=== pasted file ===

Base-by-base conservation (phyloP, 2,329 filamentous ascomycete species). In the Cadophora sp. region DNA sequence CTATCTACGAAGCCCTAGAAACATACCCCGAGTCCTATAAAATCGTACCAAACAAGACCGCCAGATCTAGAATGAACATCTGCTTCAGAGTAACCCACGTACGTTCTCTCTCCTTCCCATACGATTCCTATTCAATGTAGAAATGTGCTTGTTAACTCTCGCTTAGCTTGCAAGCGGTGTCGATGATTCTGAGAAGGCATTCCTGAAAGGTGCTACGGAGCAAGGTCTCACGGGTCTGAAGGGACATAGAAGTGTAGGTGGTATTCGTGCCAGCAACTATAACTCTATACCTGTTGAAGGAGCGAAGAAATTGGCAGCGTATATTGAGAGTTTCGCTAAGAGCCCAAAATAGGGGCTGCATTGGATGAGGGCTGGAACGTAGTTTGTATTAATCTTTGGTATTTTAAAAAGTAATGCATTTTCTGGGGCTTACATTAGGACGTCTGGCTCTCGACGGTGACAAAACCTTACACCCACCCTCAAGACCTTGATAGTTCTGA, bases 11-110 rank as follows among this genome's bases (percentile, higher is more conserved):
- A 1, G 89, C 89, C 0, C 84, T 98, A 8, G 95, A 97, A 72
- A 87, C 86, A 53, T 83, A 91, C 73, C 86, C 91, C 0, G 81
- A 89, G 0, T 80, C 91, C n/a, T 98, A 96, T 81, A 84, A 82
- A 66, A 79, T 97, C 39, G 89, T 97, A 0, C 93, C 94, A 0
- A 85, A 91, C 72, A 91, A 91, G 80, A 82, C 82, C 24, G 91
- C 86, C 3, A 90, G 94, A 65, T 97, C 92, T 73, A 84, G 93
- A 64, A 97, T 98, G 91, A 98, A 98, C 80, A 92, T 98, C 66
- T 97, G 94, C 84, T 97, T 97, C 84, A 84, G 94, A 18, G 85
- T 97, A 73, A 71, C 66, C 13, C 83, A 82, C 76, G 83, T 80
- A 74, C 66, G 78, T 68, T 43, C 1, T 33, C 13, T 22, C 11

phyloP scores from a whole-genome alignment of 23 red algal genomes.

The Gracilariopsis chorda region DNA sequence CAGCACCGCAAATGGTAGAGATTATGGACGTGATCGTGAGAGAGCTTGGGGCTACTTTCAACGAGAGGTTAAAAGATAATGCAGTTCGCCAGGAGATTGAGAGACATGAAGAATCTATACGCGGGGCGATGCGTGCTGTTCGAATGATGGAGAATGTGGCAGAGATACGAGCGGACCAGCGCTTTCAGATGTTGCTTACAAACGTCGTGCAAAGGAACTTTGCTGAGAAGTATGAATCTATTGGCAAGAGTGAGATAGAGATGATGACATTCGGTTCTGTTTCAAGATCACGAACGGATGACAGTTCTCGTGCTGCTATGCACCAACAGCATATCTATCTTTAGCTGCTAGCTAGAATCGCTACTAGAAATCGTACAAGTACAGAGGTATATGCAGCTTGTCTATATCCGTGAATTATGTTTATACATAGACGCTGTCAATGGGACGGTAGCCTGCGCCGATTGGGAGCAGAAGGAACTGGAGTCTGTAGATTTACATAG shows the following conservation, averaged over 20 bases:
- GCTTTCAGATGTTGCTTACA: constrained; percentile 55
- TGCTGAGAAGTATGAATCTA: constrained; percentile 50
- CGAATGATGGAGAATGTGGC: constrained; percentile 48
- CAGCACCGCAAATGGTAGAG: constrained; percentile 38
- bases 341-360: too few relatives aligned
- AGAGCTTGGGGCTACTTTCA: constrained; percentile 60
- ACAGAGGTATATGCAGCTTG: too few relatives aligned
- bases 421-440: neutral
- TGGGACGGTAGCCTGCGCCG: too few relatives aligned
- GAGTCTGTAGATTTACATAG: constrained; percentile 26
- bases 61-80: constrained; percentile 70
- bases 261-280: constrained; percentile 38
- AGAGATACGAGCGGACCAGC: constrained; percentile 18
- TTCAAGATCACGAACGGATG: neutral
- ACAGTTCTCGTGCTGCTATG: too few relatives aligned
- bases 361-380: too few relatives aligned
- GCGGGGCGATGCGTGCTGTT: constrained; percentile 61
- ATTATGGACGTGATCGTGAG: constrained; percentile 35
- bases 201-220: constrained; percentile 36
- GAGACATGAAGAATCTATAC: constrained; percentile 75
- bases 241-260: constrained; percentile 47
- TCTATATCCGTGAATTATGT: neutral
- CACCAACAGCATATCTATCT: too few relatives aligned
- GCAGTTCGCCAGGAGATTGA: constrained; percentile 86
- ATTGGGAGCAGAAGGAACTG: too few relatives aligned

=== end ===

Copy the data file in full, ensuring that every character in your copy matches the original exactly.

Base-by-base conservation (phyloP, 2,329 filamentous ascomycete species). In the Cadophora sp. region DNA sequence CTATCTACGAAGCCCTAGAAACATACCCCGAGTCCTATAAAATCGTACCAAACAAGACCGCCAGATCTAGAATGAACATCTGCTTCAGAGTAACCCACGTACGTTCTCTCTCCTTCCCATACGATTCCTATTCAATGTAGAAATGTGCTTGTTAACTCTCGCTTAGCTTGCAAGCGGTGTCGATGATTCTGAGAAGGCATTCCTGAAAGGTGCTACGGAGCAAGGTCTCACGGGTCTGAAGGGACATAGAAGTGTAGGTGGTATTCGTGCCAGCAACTATAACTCTATACCTGTTGAAGGAGCGAAGAAATTGGCAGCGTATATTGAGAGTTTCGCTAAGAGCCCAAAATAGGGGCTGCATTGGATGAGGGCTGGAACGTAGTTTGTATTAATCTTTGGTATTTTAAAAAGTAATGCATTTTCTGGGGCTTACATTAGGACGTCTGGCTCTCGACGGTGACAAAACCTTACACCCACCCTCAAGACCTTGATAGTTCTGA, bases 11-110 rank as follows among this genome's bases (percentile, higher is more conserved):
- A 1, G 89, C 89, C 0, C 84, T 98, A 8, G 95, A 97, A 72
- A 87, C 86, A 53, T 83, A 91, C 73, C 86, C 91, C 0, G 81
- A 89, G 0, T 80, C 91, C n/a, T 98, A 96, T 81, A 84, A 82
- A 66, A 79, T 97, C 39, G 89, T 97, A 0, C 93, C 94, A 0
- A 85, A 91, C 72, A 91, A 91, G 80, A 82, C 82, C 24, G 91
- C 86, C 3, A 90, G 94, A 65, T 97, C 92, T 73, A 84, G 93
- A 64, A 97, T 98, G 91, A 98, A 98, C 80, A 92, T 98, C 66
- T 97, G 94, C 84, T 97, T 97, C 84, A 84, G 94, A 18, G 85
- T 97, A 73, A 71, C 66, C 13, C 83, A 82, C 76, G 83, T 80
- A 74, C 66, G 78, T 68, T 43, C 1, T 33, C 13, T 22, C 11

phyloP scores from a whole-genome alignment of 23 red algal genomes.

The Gracilariopsis chorda region DNA sequence CAGCACCGCAAATGGTAGAGATTATGGACGTGATCGTGAGAGAGCTTGGGGCTACTTTCAACGAGAGGTTAAAAGATAATGCAGTTCGCCAGGAGATTGAGAGACATGAAGAATCTATACGCGGGGCGATGCGTGCTGTTCGAATGATGGAGAATGTGGCAGAGATACGAGCGGACCAGCGCTTTCAGATGTTGCTTACAAACGTCGTGCAAAGGAACTTTGCTGAGAAGTATGAATCTATTGGCAAGAGTGAGATAGAGATGATGACATTCGGTTCTGTTTCAAGATCACGAACGGATGACAGTTCTCGTGCTGCTATGCACCAACAGCATATCTATCTTTAGCTGCTAGCTAGAATCGCTACTAGAAATCGTACAAGTACAGAGGTATATGCAGCTTGTCTATATCCGTGAATTATGTTTATACATAGACGCTGTCAATGGGACGGTAGCCTGCGCCGATTGGGAGCAGAAGGAACTGGAGTCTGTAGATTTACATAG shows the following conservation, averaged over 20 bases:
- GCTTTCAGATGTTGCTTACA: constrained; percentile 55
- TGCTGAGAAGTATGAATCTA: constrained; percentile 50
- CGAATGATGGAGAATGTGGC: constrained; percentile 48
- CAGCACCGCAAATGGTAGAG: constrained; percentile 38
- bases 341-360: too few relatives aligned
- AGAGCTTGGGGCTACTTTCA: constrained; percentile 60
- ACAGAGGTATATGCAGCTTG: too few relatives aligned
- bases 421-440: neutral
- TGGGACGGTAGCCTGCGCCG: too few relatives aligned
- GAGTCTGTAGATTTACATAG: constrained; percentile 26
- bases 61-80: constrained; percentile 70
- bases 261-280: constrained; percentile 38
- AGAGATACGAGCGGACCAGC: constrained; percentile 18
- TTCAAGATCACGAACGGATG: neutral
- ACAGTTCTCGTGCTGCTATG: too few relatives aligned
- bases 361-380: too few relatives aligned
- GCGGGGCGATGCGTGCTGTT: constrained; percentile 61
- ATTATGGACGTGATCGTGAG: constrained; percentile 35
- bases 201-220: constrained; percentile 36
- GAGACATGAAGAATCTATAC: constrained; percentile 75
- bases 241-260: constrained; percentile 47
- TCTATATCCGTGAATTATGT: neutral
- CACCAACAGCATATCTATCT: too few relatives aligned
- GCAGTTCGCCAGGAGATTGA: constrained; percentile 86
- ATTGGGAGCAGAAGGAACTG: too few relatives aligned